The purpose of this document is to provide a backstop for lacrosse goals so that the ball will not go over the goal line. This device has many possibilities due to its small footprint and can fit in most cases between two posts on either side of the play area.
It is designed to be equally balanced at both ends so that it does not “fall” towards one end of the field or another. The materials are cheap and easy to obtain (a trip to any hardware store). Installation requires no mechanical skills, welding, or cutting equipment, just access to some screws.
Also, you can adjust where you want your backstop attached by adding more screws on top of additional 2x4s on existing ones; for more information, see appendix.
The backstop is made out of 2x4s and plywood, so there are many points where you can attach it to the goal. We will show how to install it on both sides of the goal post for this example. Start by finding a place where two 2x4s align with the post (another one sticks out perpendicular).
The measurement from end-to-end for each side should be around 1 foot shorter than the height of your backstop. Use wood screws or nails to secure them together at all four corners, then turn them upright until parallel with the top bar. Make sure that they are both roughly in line with each other horizontally when you do this.
Once you have done that, attach a 2-foot piece of string or wire from one side to the other with a weight on either end that will keep it in place while you install everything else. This is called your “plumb line,” You should always check that things are level and plumb when you’re building anything.
Once this is securely attached, use another piece of wood (a 4ft long 2×4) and lay it across both sides to align it at all four corners. On each side, measure 1 foot above the bottom edge of where your crossbar will be located. At these two points, drill holes through the top pieces to align with the lower ones.
Place screws in them on both sides so there’s no chance that it will come apart. This is where you will attach the bar that holds your netting to the backstop. On each side of the crossbar, measure 10 inches above it and drill a hole at each location. Make sure they are plumb by checking with your string line again.
A bit higher up, also drill two more holes on both sides so that all four are spaced evenly. You should have one screw plug leftover from earlier; place this plug into one of these new holes on each side of the crossbar (you may need to countersink the screw hole first).
How To Make a Lacrosse Backstop
First, you need to find a suitable wall that is strong enough and flat enough to hold back the lacrosse ball. This could be anything from a garage door to an indoor brick wall. All you care about is that it’s sturdy and level. If it is not level, then use some boards or bricks as shims under the post on whichever side of the post needs leveling until the post rests on each edge of said unlevel areas evenly.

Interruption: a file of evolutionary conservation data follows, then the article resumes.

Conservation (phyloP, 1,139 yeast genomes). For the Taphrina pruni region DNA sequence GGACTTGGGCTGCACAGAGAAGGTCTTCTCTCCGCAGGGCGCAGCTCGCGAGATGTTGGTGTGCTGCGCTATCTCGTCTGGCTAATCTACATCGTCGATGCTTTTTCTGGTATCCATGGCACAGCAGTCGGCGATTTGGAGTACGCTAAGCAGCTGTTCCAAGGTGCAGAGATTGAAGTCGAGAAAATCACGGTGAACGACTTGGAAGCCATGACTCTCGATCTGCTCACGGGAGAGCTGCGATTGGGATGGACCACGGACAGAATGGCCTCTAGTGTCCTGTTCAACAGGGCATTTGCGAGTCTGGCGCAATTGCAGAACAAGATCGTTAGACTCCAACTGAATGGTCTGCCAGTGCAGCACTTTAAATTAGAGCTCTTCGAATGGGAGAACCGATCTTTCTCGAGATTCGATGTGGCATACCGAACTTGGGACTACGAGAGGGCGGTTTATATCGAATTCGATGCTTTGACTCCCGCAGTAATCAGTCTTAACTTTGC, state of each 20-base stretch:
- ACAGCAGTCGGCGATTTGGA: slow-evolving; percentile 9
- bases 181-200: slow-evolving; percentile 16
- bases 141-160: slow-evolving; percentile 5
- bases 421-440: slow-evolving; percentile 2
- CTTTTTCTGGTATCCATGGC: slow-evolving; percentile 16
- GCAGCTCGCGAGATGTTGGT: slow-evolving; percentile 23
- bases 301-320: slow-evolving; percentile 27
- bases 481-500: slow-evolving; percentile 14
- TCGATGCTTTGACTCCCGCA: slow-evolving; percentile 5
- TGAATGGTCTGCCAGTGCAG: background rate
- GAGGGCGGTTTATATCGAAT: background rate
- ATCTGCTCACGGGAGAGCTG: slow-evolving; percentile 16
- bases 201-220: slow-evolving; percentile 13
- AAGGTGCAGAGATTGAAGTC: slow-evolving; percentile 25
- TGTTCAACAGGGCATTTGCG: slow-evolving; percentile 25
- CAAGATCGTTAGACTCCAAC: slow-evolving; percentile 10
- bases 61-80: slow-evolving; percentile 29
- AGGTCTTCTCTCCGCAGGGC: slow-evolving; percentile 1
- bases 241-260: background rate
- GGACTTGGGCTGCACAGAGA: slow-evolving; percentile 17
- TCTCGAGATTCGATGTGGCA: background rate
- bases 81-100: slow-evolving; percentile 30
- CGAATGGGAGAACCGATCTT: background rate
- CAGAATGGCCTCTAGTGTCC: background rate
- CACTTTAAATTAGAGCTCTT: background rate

Once you have selected your area, make sure there are no power lines or other objects like trees or cars behind where the net will be placed (you don’t want any unexpected pellet gun bullets flying around!) Then measure out how far off your wall/door/surface you will need to place the backboard to get the right height.
In that space, build a frame out of 1″x6″ lumber with two vertical posts and everything evenly spaced apart from each other. The bottom of your net should be at least 24 inches off the ground but no more than 30 inches.
Once you have a frame built, put it about four feet away from your wall/door/surface and rest your backboard onto it. Now staple your net onto the backboard, making sure not to pull too hard on any section while stapling because you want all parts of the net to lay flat against the board without wrinkles or puckers throughout its length.
After you have stapled one part of the net, move onto the next section until you have stapled your net onto the board all around its circumference. Now take a backyard rink staple gun and staple the bottom of the net to your frame.
Finally, you will need to cut out slits for your goalies to stick their sticks into so they can snag any shots that go through the netting. Also, try not to hit any uprights with these cuts because that is where your goalies will be standing when they block shots.
After you have cut out slits for your goalie holes, put in some t-posts right above them at three feet high so it can guide any jumps shots over your backboard towards your frame, keeping them inside of it, so they don’t fly past or under it.
You can also make a cut down the middle of your net that is parallel with the ground and then forms a “T” out of the excess netting that you just cut off. This will allow for shots to fly underneath your net but keep them from going behind it as well as making an excellent target for stick-laying drills.
The last thing you need to do now is put up some yard lines so your players can understand where their goals are and what area they need to be in during drill work.